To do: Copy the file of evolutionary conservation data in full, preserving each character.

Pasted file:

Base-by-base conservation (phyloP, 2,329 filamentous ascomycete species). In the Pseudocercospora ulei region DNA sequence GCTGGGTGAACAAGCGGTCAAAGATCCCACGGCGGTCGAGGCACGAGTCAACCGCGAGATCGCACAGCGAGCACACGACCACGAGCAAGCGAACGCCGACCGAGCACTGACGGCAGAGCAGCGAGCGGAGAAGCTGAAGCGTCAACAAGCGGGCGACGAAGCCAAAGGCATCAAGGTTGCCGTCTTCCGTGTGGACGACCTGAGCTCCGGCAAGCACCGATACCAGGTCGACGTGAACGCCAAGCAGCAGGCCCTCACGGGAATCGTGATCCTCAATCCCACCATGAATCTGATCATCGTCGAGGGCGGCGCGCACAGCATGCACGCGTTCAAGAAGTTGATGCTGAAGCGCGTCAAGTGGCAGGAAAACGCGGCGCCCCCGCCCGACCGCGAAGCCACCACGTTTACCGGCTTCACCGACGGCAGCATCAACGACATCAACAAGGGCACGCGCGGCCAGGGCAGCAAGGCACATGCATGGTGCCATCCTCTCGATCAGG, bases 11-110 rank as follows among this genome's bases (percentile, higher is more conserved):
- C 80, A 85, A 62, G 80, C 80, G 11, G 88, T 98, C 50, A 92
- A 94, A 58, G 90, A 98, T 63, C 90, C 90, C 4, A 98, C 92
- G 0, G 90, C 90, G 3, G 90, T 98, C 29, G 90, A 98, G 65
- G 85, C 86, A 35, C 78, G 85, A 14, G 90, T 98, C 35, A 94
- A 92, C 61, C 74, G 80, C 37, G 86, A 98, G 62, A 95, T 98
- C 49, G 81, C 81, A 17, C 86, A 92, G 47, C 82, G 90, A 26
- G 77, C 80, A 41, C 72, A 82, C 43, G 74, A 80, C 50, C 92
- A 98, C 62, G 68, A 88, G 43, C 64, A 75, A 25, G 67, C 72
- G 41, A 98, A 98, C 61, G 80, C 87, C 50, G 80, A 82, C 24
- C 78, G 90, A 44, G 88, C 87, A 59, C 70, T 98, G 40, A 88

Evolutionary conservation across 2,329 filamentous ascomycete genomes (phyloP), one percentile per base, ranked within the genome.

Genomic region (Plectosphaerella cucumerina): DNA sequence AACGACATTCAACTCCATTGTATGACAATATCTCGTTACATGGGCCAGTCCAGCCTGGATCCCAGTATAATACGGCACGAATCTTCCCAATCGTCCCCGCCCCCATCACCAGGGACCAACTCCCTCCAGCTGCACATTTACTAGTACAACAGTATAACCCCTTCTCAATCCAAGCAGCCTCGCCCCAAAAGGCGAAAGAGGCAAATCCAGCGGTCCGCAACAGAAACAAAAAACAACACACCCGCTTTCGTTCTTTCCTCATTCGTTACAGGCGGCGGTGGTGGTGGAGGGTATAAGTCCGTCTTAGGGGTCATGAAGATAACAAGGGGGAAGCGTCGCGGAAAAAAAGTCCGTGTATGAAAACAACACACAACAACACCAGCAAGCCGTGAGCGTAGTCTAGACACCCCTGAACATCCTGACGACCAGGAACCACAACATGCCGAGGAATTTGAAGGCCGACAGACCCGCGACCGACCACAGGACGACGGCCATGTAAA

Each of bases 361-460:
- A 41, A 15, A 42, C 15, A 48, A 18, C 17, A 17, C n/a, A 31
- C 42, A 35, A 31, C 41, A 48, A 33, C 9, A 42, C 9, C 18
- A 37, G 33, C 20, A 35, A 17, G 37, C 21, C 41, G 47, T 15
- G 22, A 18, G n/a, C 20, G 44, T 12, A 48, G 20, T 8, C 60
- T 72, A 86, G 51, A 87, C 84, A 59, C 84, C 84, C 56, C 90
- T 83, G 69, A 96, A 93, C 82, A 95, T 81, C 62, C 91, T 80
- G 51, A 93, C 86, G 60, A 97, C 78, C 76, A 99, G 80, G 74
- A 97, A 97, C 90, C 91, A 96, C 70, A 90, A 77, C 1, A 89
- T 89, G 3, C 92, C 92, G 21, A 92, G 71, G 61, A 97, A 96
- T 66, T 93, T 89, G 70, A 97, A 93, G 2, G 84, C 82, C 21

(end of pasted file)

Base-by-base conservation (phyloP, 2,329 filamentous ascomycete species). In the Pseudocercospora ulei region DNA sequence GCTGGGTGAACAAGCGGTCAAAGATCCCACGGCGGTCGAGGCACGAGTCAACCGCGAGATCGCACAGCGAGCACACGACCACGAGCAAGCGAACGCCGACCGAGCACTGACGGCAGAGCAGCGAGCGGAGAAGCTGAAGCGTCAACAAGCGGGCGACGAAGCCAAAGGCATCAAGGTTGCCGTCTTCCGTGTGGACGACCTGAGCTCCGGCAAGCACCGATACCAGGTCGACGTGAACGCCAAGCAGCAGGCCCTCACGGGAATCGTGATCCTCAATCCCACCATGAATCTGATCATCGTCGAGGGCGGCGCGCACAGCATGCACGCGTTCAAGAAGTTGATGCTGAAGCGCGTCAAGTGGCAGGAAAACGCGGCGCCCCCGCCCGACCGCGAAGCCACCACGTTTACCGGCTTCACCGACGGCAGCATCAACGACATCAACAAGGGCACGCGCGGCCAGGGCAGCAAGGCACATGCATGGTGCCATCCTCTCGATCAGG, bases 11-110 rank as follows among this genome's bases (percentile, higher is more conserved):
- C 80, A 85, A 62, G 80, C 80, G 11, G 88, T 98, C 50, A 92
- A 94, A 58, G 90, A 98, T 63, C 90, C 90, C 4, A 98, C 92
- G 0, G 90, C 90, G 3, G 90, T 98, C 29, G 90, A 98, G 65
- G 85, C 86, A 35, C 78, G 85, A 14, G 90, T 98, C 35, A 94
- A 92, C 61, C 74, G 80, C 37, G 86, A 98, G 62, A 95, T 98
- C 49, G 81, C 81, A 17, C 86, A 92, G 47, C 82, G 90, A 26
- G 77, C 80, A 41, C 72, A 82, C 43, G 74, A 80, C 50, C 92
- A 98, C 62, G 68, A 88, G 43, C 64, A 75, A 25, G 67, C 72
- G 41, A 98, A 98, C 61, G 80, C 87, C 50, G 80, A 82, C 24
- C 78, G 90, A 44, G 88, C 87, A 59, C 70, T 98, G 40, A 88

Evolutionary conservation across 2,329 filamentous ascomycete genomes (phyloP), one percentile per base, ranked within the genome.

Genomic region (Plectosphaerella cucumerina): DNA sequence AACGACATTCAACTCCATTGTATGACAATATCTCGTTACATGGGCCAGTCCAGCCTGGATCCCAGTATAATACGGCACGAATCTTCCCAATCGTCCCCGCCCCCATCACCAGGGACCAACTCCCTCCAGCTGCACATTTACTAGTACAACAGTATAACCCCTTCTCAATCCAAGCAGCCTCGCCCCAAAAGGCGAAAGAGGCAAATCCAGCGGTCCGCAACAGAAACAAAAAACAACACACCCGCTTTCGTTCTTTCCTCATTCGTTACAGGCGGCGGTGGTGGTGGAGGGTATAAGTCCGTCTTAGGGGTCATGAAGATAACAAGGGGGAAGCGTCGCGGAAAAAAAGTCCGTGTATGAAAACAACACACAACAACACCAGCAAGCCGTGAGCGTAGTCTAGACACCCCTGAACATCCTGACGACCAGGAACCACAACATGCCGAGGAATTTGAAGGCCGACAGACCCGCGACCGACCACAGGACGACGGCCATGTAAA

Each of bases 361-460:
- A 41, A 15, A 42, C 15, A 48, A 18, C 17, A 17, C n/a, A 31
- C 42, A 35, A 31, C 41, A 48, A 33, C 9, A 42, C 9, C 18
- A 37, G 33, C 20, A 35, A 17, G 37, C 21, C 41, G 47, T 15
- G 22, A 18, G n/a, C 20, G 44, T 12, A 48, G 20, T 8, C 60
- T 72, A 86, G 51, A 87, C 84, A 59, C 84, C 84, C 56, C 90
- T 83, G 69, A 96, A 93, C 82, A 95, T 81, C 62, C 91, T 80
- G 51, A 93, C 86, G 60, A 97, C 78, C 76, A 99, G 80, G 74
- A 97, A 97, C 90, C 91, A 96, C 70, A 90, A 77, C 1, A 89
- T 89, G 3, C 92, C 92, G 21, A 92, G 71, G 61, A 97, A 96
- T 66, T 93, T 89, G 70, A 97, A 93, G 2, G 84, C 82, C 21